The odds are that you are going to win tonight’s Powerball multi-state lottery drawing are very small. You’re more likely to be struck by lightning, or eaten by a shark. Still, that doesn’t stop people from paying $2 for a slip of hope. As long as you’re planning what you’re going to do with that money, you should keep in mind that where you buy a ticket matters for tax reasons.
If you’re curious and are planning to buy tickets across state lines, the lottery site USAMega has a handy chart with the current tax rate for each state on lottery prizes. You’ll have tax withheld according to the tax rate of where you bought the ticket, regardless of where you actually live. You should also keep in mind that you have to redeem the ticket in the state where it was purchased.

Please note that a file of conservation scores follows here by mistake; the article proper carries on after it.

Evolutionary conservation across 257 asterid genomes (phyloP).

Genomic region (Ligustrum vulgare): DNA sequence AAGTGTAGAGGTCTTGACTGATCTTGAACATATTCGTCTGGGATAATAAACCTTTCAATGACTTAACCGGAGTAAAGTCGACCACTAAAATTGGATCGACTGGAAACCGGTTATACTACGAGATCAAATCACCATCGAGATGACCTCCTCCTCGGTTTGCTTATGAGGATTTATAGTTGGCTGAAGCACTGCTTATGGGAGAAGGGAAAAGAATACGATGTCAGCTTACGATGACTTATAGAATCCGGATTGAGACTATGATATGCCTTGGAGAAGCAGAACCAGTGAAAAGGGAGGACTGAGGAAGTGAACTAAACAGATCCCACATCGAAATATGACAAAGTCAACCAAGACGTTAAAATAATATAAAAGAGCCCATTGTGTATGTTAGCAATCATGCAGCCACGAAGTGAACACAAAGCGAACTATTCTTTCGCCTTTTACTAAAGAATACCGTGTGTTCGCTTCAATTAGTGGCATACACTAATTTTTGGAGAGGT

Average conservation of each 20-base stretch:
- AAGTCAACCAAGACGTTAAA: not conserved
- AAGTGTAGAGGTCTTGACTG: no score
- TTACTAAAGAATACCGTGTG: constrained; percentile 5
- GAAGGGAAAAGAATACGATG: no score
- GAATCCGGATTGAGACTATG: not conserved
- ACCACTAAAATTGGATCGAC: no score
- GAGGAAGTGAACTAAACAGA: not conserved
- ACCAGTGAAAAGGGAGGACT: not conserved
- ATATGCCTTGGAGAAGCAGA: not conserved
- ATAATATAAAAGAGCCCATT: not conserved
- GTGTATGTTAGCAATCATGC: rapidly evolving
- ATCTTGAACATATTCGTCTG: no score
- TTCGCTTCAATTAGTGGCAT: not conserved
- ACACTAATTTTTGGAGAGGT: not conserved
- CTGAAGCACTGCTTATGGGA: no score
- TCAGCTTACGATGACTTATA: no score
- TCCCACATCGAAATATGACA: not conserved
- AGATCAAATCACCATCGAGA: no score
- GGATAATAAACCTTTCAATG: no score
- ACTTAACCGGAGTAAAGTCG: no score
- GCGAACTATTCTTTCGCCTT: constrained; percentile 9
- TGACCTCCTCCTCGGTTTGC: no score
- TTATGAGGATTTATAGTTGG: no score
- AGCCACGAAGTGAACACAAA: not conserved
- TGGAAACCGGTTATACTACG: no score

CNBC uses the example of someone who works in New York City and lives in New Jersey. While the federal government’s tax bite is always the same, the combined state and city taxes withheld for a ticket bought in NYC will be 12.7%.
Buying the same ticket at home in New Jersey means that only 8% would be withheld. That might not seem like a big difference, but the excess tax would be $20.8 million — for a sole winner who took the $443.3 million lump sum payment.
A New Jersey taxpayer would get that money back as a refund eventually, but only after filing his or her tax return the following winter or spring.